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Julie JustBrown's striking portraits, drawings displayed throughout as though in a photo album, animate this artful Civil War-era novel…The story is engrossing and the period details an added pleasure.
—The New York Times
"Picture the Dead makes an important contribution to Civil War novels and would be an excellent purchase any reader who enjoys a good mystery and ghost story." - Bibliophilic Book Blog
" Punctuated with family photos, handwritten letters, and other mementos from Jennie's scrapbook, Picture the Dead is a classic ghost story for teenage and adult readers alike." - Sacramento Book Review
"But the story and setting were engrossing, and that's all I can ask for as a reader. " - Beth Hull
"This book is those wonderful reads that can actually steal you away from reality and plunk you directly in the passenger seat next to the main character." - Kiss the Book
"Definitely an interesting read—give it a try if you're up for something cool and different!" - Good Books Lately
"The story is filled with twists and turns that kept me constantly guessing and gripping the edge of my seat in anticipation." - Small Review
"Griffin's lauguage is the right amount of beauty and questioning darkness. And 100% lovely. " - Happy Nappy Bookseller
"One thing I really enjoyed about this story was how well the mystery developed. I honestly thought I had the ending figured out, but there was so much more to it than I expected. " - The Ninja Librarian
"It did a great job of capturing the gruesome, unsettling, and extremely creepy, setting of America towards the end of the Civil War. " - Plymouth Library"I couldn't put this book down and I am sure that a student wouldn't be able to either. " - Kiss the Book
— Jennifer Brown
— Carolyn Phelan
Posted April 25, 2011
Picture the Dead was an interesting book. It was a quick read, because it actually had pictures--the second author credited on the cover is actually the illustrator--pictures which gave clues to things that were about to happen or clarified things that already had. I enjoyed the story, but the pacing seemed a bit off--for a lot of it, it felt like not much was happening and then once it did, bam! it all happened at once. Still, though, it was a fun way to spend a few hours.
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Posted December 25, 2012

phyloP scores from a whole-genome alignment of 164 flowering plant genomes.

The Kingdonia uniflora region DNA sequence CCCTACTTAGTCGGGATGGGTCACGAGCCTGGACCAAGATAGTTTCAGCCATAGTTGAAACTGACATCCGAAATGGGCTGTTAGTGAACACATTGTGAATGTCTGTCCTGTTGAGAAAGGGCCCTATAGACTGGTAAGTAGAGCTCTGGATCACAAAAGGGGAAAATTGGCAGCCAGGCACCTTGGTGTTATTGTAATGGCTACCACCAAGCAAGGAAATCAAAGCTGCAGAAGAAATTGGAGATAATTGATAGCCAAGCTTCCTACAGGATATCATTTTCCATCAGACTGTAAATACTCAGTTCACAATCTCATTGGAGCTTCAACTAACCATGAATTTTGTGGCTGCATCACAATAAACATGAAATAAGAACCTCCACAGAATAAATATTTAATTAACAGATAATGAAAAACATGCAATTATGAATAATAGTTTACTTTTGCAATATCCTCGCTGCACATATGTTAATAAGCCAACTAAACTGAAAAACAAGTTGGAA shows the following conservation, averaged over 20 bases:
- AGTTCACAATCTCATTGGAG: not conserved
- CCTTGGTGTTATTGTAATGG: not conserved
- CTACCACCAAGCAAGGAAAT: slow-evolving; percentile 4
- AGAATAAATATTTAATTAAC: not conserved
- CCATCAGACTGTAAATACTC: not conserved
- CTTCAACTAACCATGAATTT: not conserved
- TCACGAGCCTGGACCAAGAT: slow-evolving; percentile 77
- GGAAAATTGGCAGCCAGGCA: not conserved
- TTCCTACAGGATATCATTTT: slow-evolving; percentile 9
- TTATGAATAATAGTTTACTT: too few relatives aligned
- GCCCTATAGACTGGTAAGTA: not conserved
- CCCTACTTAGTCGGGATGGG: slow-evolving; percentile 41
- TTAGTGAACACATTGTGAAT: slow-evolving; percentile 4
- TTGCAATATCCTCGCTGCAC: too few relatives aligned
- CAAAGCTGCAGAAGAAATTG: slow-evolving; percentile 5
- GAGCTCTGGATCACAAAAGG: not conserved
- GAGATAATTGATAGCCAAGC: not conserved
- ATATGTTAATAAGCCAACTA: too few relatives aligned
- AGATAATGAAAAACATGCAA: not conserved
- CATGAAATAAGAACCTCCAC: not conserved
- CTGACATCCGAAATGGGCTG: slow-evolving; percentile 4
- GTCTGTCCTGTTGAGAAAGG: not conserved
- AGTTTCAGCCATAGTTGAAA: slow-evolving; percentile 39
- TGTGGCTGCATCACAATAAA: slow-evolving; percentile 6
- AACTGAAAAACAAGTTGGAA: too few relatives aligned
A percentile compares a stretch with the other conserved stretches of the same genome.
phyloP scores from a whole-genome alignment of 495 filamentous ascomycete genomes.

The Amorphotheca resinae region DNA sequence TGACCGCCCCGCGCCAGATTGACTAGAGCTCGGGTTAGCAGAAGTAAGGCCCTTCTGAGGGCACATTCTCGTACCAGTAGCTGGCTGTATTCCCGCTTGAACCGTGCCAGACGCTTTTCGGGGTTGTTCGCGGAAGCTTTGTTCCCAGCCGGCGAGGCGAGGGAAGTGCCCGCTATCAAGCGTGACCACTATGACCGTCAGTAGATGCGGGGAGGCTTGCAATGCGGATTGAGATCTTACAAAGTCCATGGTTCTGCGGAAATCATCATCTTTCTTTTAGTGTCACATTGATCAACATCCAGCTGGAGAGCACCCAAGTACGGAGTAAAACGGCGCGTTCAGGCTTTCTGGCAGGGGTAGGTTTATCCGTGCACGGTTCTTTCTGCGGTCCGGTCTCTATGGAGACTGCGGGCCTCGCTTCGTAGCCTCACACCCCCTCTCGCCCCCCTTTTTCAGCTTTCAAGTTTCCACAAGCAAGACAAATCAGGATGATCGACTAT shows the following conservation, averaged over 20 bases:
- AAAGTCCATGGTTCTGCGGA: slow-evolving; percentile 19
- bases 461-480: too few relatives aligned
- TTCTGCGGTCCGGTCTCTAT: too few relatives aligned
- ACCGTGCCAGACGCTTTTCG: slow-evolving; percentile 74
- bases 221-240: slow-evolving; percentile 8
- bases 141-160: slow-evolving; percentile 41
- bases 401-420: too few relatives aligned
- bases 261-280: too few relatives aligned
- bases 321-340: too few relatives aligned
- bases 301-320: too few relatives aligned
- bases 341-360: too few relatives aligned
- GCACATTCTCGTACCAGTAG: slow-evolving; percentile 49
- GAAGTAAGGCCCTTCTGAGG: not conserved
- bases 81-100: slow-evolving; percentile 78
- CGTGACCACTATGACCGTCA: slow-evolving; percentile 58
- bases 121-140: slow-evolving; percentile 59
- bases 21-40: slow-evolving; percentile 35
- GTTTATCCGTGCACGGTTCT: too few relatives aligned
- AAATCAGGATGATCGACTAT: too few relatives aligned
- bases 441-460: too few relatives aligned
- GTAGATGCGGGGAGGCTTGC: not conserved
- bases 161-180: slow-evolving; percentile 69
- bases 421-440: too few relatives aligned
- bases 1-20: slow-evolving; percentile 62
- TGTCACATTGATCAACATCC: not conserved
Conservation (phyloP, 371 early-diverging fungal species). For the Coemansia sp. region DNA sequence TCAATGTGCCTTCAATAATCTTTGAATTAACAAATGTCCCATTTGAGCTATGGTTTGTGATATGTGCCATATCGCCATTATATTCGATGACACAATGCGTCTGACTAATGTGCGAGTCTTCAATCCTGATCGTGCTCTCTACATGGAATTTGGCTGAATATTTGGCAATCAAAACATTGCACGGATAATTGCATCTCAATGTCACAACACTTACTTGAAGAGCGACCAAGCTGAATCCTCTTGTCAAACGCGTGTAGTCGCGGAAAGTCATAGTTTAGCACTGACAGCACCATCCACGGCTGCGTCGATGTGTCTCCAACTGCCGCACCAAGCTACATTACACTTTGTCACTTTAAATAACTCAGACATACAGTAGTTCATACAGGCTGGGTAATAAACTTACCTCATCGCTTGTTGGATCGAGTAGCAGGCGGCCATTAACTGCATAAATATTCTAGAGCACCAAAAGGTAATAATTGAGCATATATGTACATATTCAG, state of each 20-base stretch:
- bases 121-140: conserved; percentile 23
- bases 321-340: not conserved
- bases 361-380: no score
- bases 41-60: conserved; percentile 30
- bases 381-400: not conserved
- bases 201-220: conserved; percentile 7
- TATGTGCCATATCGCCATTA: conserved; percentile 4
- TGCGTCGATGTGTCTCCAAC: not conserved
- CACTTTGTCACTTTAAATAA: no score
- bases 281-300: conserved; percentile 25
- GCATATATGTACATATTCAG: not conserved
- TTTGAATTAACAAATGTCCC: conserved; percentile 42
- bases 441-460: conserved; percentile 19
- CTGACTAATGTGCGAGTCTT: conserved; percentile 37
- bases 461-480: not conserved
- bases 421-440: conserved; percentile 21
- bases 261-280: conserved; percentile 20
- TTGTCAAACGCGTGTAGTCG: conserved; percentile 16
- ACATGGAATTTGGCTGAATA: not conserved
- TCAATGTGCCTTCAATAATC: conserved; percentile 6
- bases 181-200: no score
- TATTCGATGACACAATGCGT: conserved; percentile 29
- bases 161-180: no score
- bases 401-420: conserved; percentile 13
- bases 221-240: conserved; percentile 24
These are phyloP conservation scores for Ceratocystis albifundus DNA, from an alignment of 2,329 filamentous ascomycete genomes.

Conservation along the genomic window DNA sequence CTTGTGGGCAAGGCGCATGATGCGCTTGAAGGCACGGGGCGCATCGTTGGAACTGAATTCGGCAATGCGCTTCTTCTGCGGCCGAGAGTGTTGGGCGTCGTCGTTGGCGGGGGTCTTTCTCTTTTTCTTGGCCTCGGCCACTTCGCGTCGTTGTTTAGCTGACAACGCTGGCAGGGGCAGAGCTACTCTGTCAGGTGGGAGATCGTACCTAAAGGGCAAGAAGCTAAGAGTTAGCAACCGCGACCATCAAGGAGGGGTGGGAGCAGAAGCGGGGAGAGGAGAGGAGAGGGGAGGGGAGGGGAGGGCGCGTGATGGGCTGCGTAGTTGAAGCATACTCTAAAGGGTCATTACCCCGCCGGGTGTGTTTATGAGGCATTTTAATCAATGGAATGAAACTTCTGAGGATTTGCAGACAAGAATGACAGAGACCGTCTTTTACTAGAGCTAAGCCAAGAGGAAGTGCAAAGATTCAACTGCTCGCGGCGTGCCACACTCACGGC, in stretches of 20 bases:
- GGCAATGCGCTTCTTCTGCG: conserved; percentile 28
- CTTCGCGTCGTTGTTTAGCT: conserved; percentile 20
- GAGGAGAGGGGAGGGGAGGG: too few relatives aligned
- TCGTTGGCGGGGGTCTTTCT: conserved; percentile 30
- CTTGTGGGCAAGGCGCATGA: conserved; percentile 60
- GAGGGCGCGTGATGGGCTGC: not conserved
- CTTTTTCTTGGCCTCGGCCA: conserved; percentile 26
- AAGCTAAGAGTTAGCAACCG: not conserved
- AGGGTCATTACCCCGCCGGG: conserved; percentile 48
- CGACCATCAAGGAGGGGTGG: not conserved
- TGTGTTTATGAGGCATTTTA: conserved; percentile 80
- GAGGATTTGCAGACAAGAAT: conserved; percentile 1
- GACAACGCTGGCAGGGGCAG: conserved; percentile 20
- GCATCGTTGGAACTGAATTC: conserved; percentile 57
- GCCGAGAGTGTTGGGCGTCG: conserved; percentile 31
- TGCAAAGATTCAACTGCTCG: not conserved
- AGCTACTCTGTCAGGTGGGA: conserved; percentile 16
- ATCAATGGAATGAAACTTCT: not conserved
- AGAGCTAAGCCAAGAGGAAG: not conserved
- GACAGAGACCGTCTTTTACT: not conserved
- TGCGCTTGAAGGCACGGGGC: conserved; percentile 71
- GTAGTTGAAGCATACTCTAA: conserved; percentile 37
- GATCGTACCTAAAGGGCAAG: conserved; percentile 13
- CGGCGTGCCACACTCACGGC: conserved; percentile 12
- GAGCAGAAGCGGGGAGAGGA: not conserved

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Posted June 10, 2010
Jennie Lovell has suffered much tragedy in her 16 years. Her parents died, her twin brother was killed fighting in the Civil War, and now her fiancé/cousin has also fallen on the battlefield. The aunt and uncle who have taken her in-never overly warm towards her- have fallen on hard times. She doesn't know what she'll do if they put her out.
Jennie's cousin Quinn seems to be harboring a secret about his brother's death, and his own wounding in combat. When the family turns to a spiritualist photographer to help calm their grief, Jennie begins to feel her fiancé is trying to send a message through the prints made. Deciphering the meaning of what she sees may just save her life.
Picture the Dead, written by Adele Griffin and illustrated by Lisa Brown, intertwines the interest in spiritualism that was rampant during the American Civil War with the story of soldiers who fought in the war and the families they left behind. So many young men died in bloody conflict it's not surprising that their mothers, fathers and siblings sought to know if their loved ones found comfort on the other side. Photography had only recently been created, so it's maybe not surprising that people tied the mysteries that went on in a photographer's dark room with the mysteries of death.
Readers also see the precarious position that women of the times were often in. Dependent on the men in their lives for support, their entire futures could easily be turned upside down if a husband, father or brother died. During the Civil War, many of them did. Part historical fiction, part mystery, Picture the Dead is deliciously creepy and fun to read. Jennie keeps a scrapbook, and black-and white illustrations portray the things she secretes away: newspaper clippings, photographs, lists, letters, and notes from her twin. I highly recommend this book for mother-daughter book clubs with girls aged 14 and up.'
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Posted May 22, 2010
This book surprised me! I think I was expecting a little bit more of a ghost story, which this story really isn't. You do get a little bit of that creepy feeling every once in awhile. But, it's more of a story about a young women coming to terms with the chaos and loss that surrounds her. I had a hard time getting into the story at first, and wasn't sure how I felt about the illustrations that came at the beginning of each chapter. But, the story builds into a wonderful mystery as you follow Jennie while she's trying to piece together what happened. What she discovers was not what I was expecting and the dramatic ending fit perfectly with the events that unfolded in the book. I enjoyed the spiritualistic aspect of the story. I could take or leave the illustrations though. They were an interesting addition to the story, but I found myself skipping them more than anything.Was this review helpful? Yes NoThank you for your feedback. Report this reviewThank you, this review has been flagged.
Posted April 11, 2011
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